The Scoop on new Skinnybik Spelt Cookies – by guest expert Antigone Kouris-Blazos APD

Food Flash — By on November 5, 2012 at 3:57 pm

Imagine if you were a dietitian that was constantly being asked by your patients if there was a healthy gourmet tasting cookie? One they could have with their cup of tea or coffee and that would not interfere with their blood sugars and cholesterol? Plus one that people with irritable bowel syndrome on the low FODMAP diet could also enjoy? Well you may say no, sorry and suggest alternatives. Or you could find a way to say ‘yes’ like this week’s guest expert.

About our expert:

Antigone Kouris-Blazos  is an Adjunct Associate Professor in the Department of Dietetics and Human Nutrition at La Trobe University, past managing editor of Asia Pacific Journal of Clinical Nutrition and www.healthyeatingclub.com, is an Accredited Practising Dietitian with over 25 years experience,  has co-authored 5 university text books and 3 of her own books including a cook book released this year and has over 40 published papers, mostly on the Mediterranean diet and longevity.

As far as I know, I am the first dietitian in Australia to develop a food product and take it to market.  If I am wrong, I’d love to hear about others who have done the same.  It took 2 years (in my spare time) to develop SkinnybikTM because adjusting the recipe to make it superior nutritionally would often result in a cookie that was hard, dry, tasteless or costly.  My dietetic and food science skills and love of cooking and eating certainly came in very handy.

But I could not have done it without my husband and biscuit lover Chris Blazos (Director of Skinnybik) who is a mechanical engineer with experience in food manufacturing.  He guided me on how sticky the dough can be in order to get through biscuit making equipment.  He also kept complaining that the cookies tasted great but were too dry (due to their very high fibre content) so I juggled the ingredients resulting in a texture resembling soft-baked like muffins or cookies just out of the oven.

Testing times

I also got over 200 patients to taste test at my clinic before I finalised the recipe.  When one of my patients said “are you sure these are healthy – they don’t taste healthy” I knew I was ready to launch.  We had achieved a cookie with wholesome nutrient dense ingredients like wholemeal spelt flour (14%), rice bran, oat bran (14%), almond meal, dates (9%), eggs and sunflower oil (contributing to its good levels of magnesium and vitamin E).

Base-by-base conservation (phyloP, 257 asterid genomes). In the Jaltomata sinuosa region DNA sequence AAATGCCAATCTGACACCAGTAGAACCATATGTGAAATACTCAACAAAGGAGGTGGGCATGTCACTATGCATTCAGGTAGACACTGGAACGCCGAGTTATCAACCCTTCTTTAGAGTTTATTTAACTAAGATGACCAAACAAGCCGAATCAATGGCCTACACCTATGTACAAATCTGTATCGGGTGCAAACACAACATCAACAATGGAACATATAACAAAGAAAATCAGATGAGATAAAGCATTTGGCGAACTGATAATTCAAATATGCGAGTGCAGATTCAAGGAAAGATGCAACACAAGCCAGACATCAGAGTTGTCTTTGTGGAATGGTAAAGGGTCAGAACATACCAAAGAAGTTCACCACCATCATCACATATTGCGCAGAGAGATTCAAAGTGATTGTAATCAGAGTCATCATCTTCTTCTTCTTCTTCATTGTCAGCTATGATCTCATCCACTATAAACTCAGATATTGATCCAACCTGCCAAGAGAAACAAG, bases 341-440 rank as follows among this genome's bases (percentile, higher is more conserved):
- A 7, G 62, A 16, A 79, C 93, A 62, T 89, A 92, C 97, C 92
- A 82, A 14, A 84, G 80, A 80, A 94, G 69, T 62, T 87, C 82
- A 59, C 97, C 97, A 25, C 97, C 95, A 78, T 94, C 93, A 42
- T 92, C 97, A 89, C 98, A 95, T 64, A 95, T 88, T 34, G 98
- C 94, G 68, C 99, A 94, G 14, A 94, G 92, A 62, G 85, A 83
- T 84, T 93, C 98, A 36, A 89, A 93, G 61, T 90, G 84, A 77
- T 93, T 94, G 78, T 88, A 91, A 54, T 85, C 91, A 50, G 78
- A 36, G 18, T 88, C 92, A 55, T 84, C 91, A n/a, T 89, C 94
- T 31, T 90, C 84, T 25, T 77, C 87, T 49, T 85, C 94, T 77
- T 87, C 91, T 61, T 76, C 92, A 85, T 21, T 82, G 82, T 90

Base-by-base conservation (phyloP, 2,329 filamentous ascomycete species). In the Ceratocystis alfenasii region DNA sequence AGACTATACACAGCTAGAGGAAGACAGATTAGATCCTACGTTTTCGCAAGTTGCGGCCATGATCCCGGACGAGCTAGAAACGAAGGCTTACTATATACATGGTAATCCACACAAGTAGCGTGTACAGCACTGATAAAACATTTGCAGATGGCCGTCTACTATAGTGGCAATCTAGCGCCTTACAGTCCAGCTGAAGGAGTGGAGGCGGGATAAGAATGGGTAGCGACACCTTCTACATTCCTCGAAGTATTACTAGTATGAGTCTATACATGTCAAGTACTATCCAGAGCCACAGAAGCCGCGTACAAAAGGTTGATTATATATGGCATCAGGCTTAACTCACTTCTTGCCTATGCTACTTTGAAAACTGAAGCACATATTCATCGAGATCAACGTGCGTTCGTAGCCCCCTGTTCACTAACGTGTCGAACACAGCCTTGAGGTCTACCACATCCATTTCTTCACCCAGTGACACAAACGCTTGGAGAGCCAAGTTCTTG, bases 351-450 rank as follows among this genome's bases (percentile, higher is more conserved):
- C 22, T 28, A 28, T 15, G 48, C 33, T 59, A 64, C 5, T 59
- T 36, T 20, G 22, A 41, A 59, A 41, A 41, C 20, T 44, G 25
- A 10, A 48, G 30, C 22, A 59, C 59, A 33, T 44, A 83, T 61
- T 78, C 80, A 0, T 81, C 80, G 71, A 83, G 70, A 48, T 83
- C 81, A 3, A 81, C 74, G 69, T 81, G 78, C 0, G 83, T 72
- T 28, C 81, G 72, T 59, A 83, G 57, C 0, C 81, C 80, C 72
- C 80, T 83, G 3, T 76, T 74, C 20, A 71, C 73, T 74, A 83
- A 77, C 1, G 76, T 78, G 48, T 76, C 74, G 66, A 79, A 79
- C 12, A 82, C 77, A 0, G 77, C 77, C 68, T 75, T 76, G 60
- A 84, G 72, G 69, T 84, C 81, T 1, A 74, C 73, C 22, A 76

To reduce the carbohydrate load of the cookie for people watching their blood sugar levels, I removed half the sugar and added Splenda (sucralose).  Sucralose is not a sugar alcohol or a laxative so is suitable on the FODMAP diet.   I tried stevia but this left an undesirable after taste.  I then removed half the spelt flour and replaced it with oat bran and rice bran – this significantly reduced the starch content, greatly increased the fibre content to 11g/100g (most biscuits have less than 3g/100g) and did not affect the taste too much. SkinnybikTM is probably low GI but it has not been formally tested yet.

The cookie cuts it

There is no other cookie on the market which ticks so many good nutrition boxes and is made with spelt flour.  It is wheat free, dairy free, yeast free, free of artificial colours, flavours, preservatives, laxative sweeteners and aspartame.  It is suitable on the low Fodmap diet  because it is dairy free, wheat free, low in fructose, nil laxative sweeteners/polyols and only 1-2g date per cookie.

Baker IDI Heart and Diabetes Institute healthy choice criteria for label reading are: Total fat >10g/100g or less, Saturated fat 2g/100g or less, Sugar 15g/100g or less,  Fibre 7.5g/100g or more, Sodium 120mg/100g or less.  Diabetes Australia Healthier Options criteria for sweet biscuits are: kilojoules 1500 kJ/100g or less, total fat 10g/100g or less if saturated fat is <1/3, sugar (no target), fibre 3g/100g or more, sodium 400mg/100g or less.

SkinnybikTM compares reasonably well to these recommendations, except for total fat. It is moderate in fat (15.8%) but is low in saturated fat (2%) and trans fats (0%). It contains only good fats from sunflower oil, rice bran and almond meal.  Compared to a regular oatmeal biscuit, it is reduced in:  sugar by 50%, carbohydrates 40%, calories 25% (has 53 calories per 15g cookie), total fat 25%, saturated fat 90%, trans fats 0%, salt 85%; increased in:  protein 70% and fibre 350%.  Check out the full Nutrient Comparison Table.

Editor’s comment:

Wow Antigone. Fantastic story and behind the scenes look, thank you. And thank you too for the samples. I loved the spelt taste and the hint of date.  SkinnybikTM can be purchased on-line and in selected IGAs, Foodworks, Health Food Stores (Sunnybrook, Passionfoods, Fresh n Crisp) and Hospital cafes in Melbourne only.  A gluten free version with a similar nutrient profile (mocha  & dark chocolate) is coming soon.  Enquiries www.skinnybik.com RRP:  $7.99 for 9 cookies in tube or 2 pack $1.99  (15g each).  What do you think lovely Scoop community?